You can get a reasonably close calculated maximum output if you have the driver specs and know how to use speaker modeling software. It calculates maximum output based on thermal power handling and excursion capacity, whichever is less. What it cannot do is account for thermal power compression, and that's a big consideration with very high power drivers, which can have as much as 6dB of power compression losses at full power. It would be nice if all manufacturers posted measured maximum output charts, but when few even post 1w/1m charts don't go holding your breath.

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post #372 of 689 Old 07-15-2013, 01:09 PM
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Originally Posted by Bill Fitzmaurice View Post

You can get a reasonably close calculated maximum output if you have the driver specs and know how to use speaker modeling software. It calculates maximum output based on thermal power handling and excursion capacity, whichever is less. What it cannot do is account for thermal power compression, and that's a big consideration with very high power drivers, which can have as much as 6dB of power compression losses at full power. It would be nice if all manufacturers posted measured maximum output charts, but when few even post 1w/1m charts don't go holding your breath.

Thanks Bill smile.gif

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post #373 of 689 Old 07-15-2013, 02:14 PM
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What do you think about this statement talking about the DT powered tower with a 10, 300 watt amp and an additional 2-10 inch passive radiators

"The subwoofer section of the BP-8060ST is fairly kicking given the speaker’s compact size. Low bass output (40-63 Hz) averages 110.5 dB and ultra-low bass (20-31.5 Hz) output averages just 103.6 dB — numbers that put some midsize subwoofers to shame."

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post #374 of 689 Old 07-15-2013, 02:57 PM
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"The subwoofer section of the BP-8060ST is fairly kicking given the speaker’s compact size. Low bass output (40-63 Hz) averages 110.5 dB and ultra-low bass (20-31.5 Hz) output averages just 103.6 dB — numbers that put some midsize subwoofers to shame."
A bit overstated. You can only get so much from a ten. As for passives, they work in the same fashion as ports, it's just a different method of doing it. The output is still limited by the excursion of the driver. I seriously doubt the claimed output levels were measured. Your average 86dB sensitive speaker with 300 watts applied will reach 110dB at full power assuming that there's no thermal power compression and that xmax is not exceeded, but you know what happens when you assume. rolleyes.gif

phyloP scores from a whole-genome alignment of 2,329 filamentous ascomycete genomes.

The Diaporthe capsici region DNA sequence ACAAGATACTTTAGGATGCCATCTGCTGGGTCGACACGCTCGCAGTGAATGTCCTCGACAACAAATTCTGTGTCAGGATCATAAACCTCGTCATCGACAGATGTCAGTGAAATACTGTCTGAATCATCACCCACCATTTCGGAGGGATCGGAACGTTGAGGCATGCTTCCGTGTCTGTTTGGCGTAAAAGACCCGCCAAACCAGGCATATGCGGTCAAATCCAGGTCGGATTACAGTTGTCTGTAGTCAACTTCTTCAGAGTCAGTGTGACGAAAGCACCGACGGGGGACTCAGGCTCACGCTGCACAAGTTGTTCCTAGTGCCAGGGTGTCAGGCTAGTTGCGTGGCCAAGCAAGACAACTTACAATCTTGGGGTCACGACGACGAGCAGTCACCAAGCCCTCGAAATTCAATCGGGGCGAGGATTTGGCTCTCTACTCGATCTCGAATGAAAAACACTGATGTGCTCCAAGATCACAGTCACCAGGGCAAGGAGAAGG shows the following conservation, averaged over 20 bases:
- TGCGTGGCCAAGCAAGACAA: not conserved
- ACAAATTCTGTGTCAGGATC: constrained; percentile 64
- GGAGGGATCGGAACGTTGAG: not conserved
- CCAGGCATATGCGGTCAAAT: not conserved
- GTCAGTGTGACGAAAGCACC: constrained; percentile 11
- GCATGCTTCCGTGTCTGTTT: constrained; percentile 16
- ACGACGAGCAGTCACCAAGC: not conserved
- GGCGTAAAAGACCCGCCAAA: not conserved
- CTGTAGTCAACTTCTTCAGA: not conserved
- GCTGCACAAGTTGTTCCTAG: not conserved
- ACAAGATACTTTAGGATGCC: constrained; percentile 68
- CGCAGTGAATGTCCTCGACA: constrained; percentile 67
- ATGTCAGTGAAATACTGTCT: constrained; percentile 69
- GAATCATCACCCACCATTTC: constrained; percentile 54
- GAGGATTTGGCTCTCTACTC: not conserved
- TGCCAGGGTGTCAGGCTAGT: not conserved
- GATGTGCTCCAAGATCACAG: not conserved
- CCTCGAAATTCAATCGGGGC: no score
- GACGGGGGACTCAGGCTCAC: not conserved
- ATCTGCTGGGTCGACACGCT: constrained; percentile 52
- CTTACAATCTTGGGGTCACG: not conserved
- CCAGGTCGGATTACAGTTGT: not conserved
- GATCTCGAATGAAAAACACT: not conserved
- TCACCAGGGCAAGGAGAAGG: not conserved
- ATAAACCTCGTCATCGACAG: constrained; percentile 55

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post #375 of 689 Old 07-15-2013, 03:41 PM
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James, dishonest information from any manufacturer for any consumer product is not right. It's misleading. This recent discussion of mis-information was due to actual measurement links on the 8080 powered tower falling at 35hz instead of the claimed 18hz. There is no other way to put it than falsified information and leads many people astray due to their lack of research. Whether its regurgitated on avs over and over doesn't matter. Really that's what you who have been on here for years do is talk about the same things over and over with us up and coming learning ones. Or someone more knowledgable than you regurgitates information that helps you learn.

Ok, I guess I'll try again.

Show me the claims made by DT. The problem has been- again- that people simply do not properly understand what has (or has not) been contended.

Stating a loudspeaker has "response" at 18hz means just that: it has response. Whether down 3, 5, 10, 20, or 50dbs is really immaterial.

If DT DID indeed make a claim of 18hz output that's -3/6 dbs and it didn't measure as such, that's a different issue entirely. Please show it to me as I'd be anxious to see it myself.

But until then I'm going to continue to assume that people are simply "unhappy" with (or completely fail to understand) the fact that they state that their speakers have response much below the point where they fall off 3dbs. And that's not lying or being dishonest, it's simply not giving you what you want.

And on their own website they list "total frequency response 18hz-30khz".

So again, if it indeed has reponse in that range they're not lying about anything...if you REALLY need the -3db response contact the manufacturer with a 5 second email. If its omittance really bothers you so much, take your business elsewhere.

The consumer has a responsibility to secure the information they need before making a choice. A -3db point of a speaker isn't immune to such a reality.

James

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Me: "Yeah, a case of Diet Mountain Dew walking across my living room."

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post #376 of 689 Old 07-15-2013, 04:04 PM
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Originally Posted by mastermaybe View Post

Ok, I guess I'll try again.

Show me the claims made by DT. The problem has been- again- that people simply do not properly understand what has (or has not) been contended.

Stating a loudspeaker has "response" at 18hz means just that: it has response. Whether down 3, 5, 10, 20, or 50dbs is really immaterial.